Herb Snitzer always seemed to have a knack of making the most of his opportunities in life. A day after he graduated art school in 1957 at the age of 23, he moved to New York to launch his career as a professional photographer. About a year later he was the photo editor of Metronome magazine, a job that put him at the center of New York’s thriving jazz scene.
Many of Snitzer’s photos of that time, including his portraits of Louis Armstrong, Jimmy Rushing and Miles Davis, are classics.
Now 64 years later, after a long and successful career, the William Breman Jewish Heritage Museum has brought together 80 of Snitzer’s best photographs in a retrospective called, “A Jazz Memoir: Photography of Herb Snitzer.”
Jazz artist Joe Alterman remembers as a youngster seeing Snitzer’s iconic image of the pianist Thelonious Monk and having it be a turning point in his life.
“I remember being a young kid and seeing that picture he did of Thelonious Monk with the piano, reflecting on his glasses and saying, ‘Who is this guy? I want to hear his music.’ So to me, I’ve always been aware of Herb’s work and his work has kind of turned me on to a lot of the music that I really love.”
Among the other famous pictures is one of Louis Armstrong taken while he was on the road with his sextet in 1960 in The Berkshires.
Around Armstrong’s neck was the gold star of David that the musician always wore. He had been given it by the Karnofsky family in New Orleans, who helped him buy his first trumpet when he worked for them as a boy. In a way the famous photograph seems to summarize the influence that Jews have had on the development of jazz over the past century.
Alterman, who is also executive director of Neranenah, the Atlanta Jewish music festival, has highlighted the connections Jews like Snitzer have made in the largely African American world of jazz, most importantly in the songs by Jewish composers that these musicians played.
“Jazz is black music. But without these songs, I don’t know where jazz would be,” Alterman said. “It’s like a gift that many Jewish composers gave to the great Black artists in our country. Black artists created the swing in the music, but a lot of the Jewish lyricists created the swing in the words, and it created an American language in song.”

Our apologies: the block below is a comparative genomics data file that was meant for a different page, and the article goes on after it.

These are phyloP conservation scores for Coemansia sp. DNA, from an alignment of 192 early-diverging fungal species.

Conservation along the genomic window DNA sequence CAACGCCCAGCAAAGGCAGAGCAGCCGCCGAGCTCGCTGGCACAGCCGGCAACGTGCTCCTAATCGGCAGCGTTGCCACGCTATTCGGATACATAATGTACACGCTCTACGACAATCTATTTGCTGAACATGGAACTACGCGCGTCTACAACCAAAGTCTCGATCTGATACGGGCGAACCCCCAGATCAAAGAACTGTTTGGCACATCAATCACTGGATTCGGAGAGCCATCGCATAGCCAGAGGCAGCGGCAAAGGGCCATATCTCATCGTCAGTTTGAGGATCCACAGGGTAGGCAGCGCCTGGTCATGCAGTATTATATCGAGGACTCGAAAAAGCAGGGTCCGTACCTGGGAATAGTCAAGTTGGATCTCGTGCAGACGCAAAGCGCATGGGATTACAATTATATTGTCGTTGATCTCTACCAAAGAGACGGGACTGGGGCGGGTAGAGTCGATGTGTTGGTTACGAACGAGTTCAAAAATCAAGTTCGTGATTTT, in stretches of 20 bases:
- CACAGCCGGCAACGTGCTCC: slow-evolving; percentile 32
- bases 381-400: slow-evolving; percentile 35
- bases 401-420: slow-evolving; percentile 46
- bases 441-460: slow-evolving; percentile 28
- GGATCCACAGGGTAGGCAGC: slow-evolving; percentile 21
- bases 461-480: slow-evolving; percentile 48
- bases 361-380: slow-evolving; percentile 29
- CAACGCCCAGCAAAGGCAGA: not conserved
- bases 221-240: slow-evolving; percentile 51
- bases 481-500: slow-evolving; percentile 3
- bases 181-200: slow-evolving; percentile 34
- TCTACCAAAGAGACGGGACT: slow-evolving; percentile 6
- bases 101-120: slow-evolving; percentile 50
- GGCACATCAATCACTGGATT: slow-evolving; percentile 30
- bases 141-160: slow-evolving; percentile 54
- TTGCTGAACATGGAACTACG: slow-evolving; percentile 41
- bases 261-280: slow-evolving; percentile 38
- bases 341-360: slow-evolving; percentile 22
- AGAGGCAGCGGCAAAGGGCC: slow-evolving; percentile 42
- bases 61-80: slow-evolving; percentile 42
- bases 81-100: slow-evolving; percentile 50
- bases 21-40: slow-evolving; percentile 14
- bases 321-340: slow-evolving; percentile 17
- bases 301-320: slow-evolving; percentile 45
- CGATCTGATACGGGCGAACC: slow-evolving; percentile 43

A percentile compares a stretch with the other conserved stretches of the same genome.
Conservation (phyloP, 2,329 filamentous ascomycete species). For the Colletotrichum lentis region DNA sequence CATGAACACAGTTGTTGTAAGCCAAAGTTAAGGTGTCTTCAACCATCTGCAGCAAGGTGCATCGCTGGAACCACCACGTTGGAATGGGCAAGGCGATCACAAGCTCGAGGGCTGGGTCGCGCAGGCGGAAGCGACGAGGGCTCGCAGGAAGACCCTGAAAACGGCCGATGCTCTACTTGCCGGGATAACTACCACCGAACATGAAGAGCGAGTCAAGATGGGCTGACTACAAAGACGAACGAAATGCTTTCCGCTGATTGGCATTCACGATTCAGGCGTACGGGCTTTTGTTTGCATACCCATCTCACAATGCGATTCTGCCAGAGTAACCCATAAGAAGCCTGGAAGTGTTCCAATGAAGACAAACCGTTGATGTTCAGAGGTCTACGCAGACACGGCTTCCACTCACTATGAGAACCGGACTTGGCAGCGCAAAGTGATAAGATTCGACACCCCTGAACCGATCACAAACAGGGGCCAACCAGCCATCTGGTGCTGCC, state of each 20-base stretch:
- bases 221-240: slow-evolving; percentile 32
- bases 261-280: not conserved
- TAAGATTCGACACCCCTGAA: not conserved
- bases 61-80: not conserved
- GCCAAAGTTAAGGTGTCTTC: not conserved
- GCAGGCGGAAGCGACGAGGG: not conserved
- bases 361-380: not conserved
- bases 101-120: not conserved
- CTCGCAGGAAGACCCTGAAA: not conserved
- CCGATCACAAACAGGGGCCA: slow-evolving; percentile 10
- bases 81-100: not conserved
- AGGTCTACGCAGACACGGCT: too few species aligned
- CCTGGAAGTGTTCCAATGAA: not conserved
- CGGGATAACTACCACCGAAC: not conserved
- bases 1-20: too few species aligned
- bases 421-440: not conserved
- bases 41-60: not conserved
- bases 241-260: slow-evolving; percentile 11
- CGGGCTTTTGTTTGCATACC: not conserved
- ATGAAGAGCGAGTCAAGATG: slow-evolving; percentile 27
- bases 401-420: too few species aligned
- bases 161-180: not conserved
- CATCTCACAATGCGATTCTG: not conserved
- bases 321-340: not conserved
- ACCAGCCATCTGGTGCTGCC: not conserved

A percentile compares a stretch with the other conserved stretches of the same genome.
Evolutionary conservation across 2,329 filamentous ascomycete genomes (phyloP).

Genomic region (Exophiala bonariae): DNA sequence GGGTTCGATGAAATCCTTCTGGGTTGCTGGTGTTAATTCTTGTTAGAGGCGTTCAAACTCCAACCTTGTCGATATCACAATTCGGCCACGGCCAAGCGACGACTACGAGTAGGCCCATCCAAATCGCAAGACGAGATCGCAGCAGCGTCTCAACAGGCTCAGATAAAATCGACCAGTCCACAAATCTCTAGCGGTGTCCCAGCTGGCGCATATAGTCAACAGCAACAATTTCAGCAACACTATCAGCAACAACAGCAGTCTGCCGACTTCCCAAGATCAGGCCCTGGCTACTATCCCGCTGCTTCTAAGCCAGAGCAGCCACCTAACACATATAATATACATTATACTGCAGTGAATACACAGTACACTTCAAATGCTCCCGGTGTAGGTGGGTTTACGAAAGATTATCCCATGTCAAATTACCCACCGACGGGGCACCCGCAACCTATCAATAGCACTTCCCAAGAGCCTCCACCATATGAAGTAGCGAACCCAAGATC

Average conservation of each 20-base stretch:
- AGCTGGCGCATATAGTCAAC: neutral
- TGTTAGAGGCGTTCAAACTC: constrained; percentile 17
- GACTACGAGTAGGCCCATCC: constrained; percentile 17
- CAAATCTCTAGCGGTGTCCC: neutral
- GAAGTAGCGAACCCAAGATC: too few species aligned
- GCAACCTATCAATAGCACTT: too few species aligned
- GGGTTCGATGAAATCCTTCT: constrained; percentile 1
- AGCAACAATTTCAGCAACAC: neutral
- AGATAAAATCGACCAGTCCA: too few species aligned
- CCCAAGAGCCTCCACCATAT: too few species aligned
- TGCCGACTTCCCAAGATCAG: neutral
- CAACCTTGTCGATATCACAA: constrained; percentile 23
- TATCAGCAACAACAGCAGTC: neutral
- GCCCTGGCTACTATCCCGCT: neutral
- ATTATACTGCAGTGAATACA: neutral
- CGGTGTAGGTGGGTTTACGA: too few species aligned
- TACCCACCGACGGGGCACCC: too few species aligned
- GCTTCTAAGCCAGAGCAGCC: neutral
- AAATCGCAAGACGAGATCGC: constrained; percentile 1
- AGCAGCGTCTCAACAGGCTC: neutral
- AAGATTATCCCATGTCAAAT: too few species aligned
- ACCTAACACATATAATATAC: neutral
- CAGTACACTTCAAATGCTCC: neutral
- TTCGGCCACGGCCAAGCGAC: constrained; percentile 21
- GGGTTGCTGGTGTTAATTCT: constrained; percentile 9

That same sense of connection seems to be present in many of the photographs as well. According to the curator of the exhibit, Tony Casadonte, Snitzer and the artists he photographed achieved a very special sense of being a part of each other’s creative effort.
“There’s an intimacy to the images,” Casadonte told the AJT. “These people were performers. I think, as a photographer, Herb was in the moment and doing his performance and there’s almost like this collaborative effort. And I think that’s kind of the way jazz works. And I think that’s why these photographs work so well.”
Casadonte, whose Lumiere Gallery represents Snitzer in Atlanta and provided many of the images for the exhibit, believes that the late 1950s was an important time in American history, in the history of the civil rights movement. He feels that Snitzer and the magazine he worked for played a big part in what was happening then.
“Metronome magazine, which was the industry publication for jazz at the time, was very much about breaking down color barriers, breaking down some of these restrictive covenants that they would force performers to sign. Snitzer was right at the forefront of all of that.”
During a program at The Breman Museum, Alterman recalls being corrected when he introduced Snitzer as a photographer. “No,” Snitzer said, “I’m a visual historian.” He believed he was doing more than just taking pictures of musicians.
“That’s one of the major takeaways I have,” Alterman notes, “more than perhaps documenting jazz musicians, he wanted to elevate black artists. He thought that was the most important thing. What he would like is his legacy to be more than just: he took great photos of great musicians. He really did something to elevate Black musicians, who were really ignored and not given the respect that they really deserve in this country.”
The exhibit, which was scheduled to run for only three months last spring, has been extended to run in a virtual format until the end of March.
It can be viewed on The Breman website in an enhanced interactive format that the museum hopes to use to help create a unique online environment for future projects.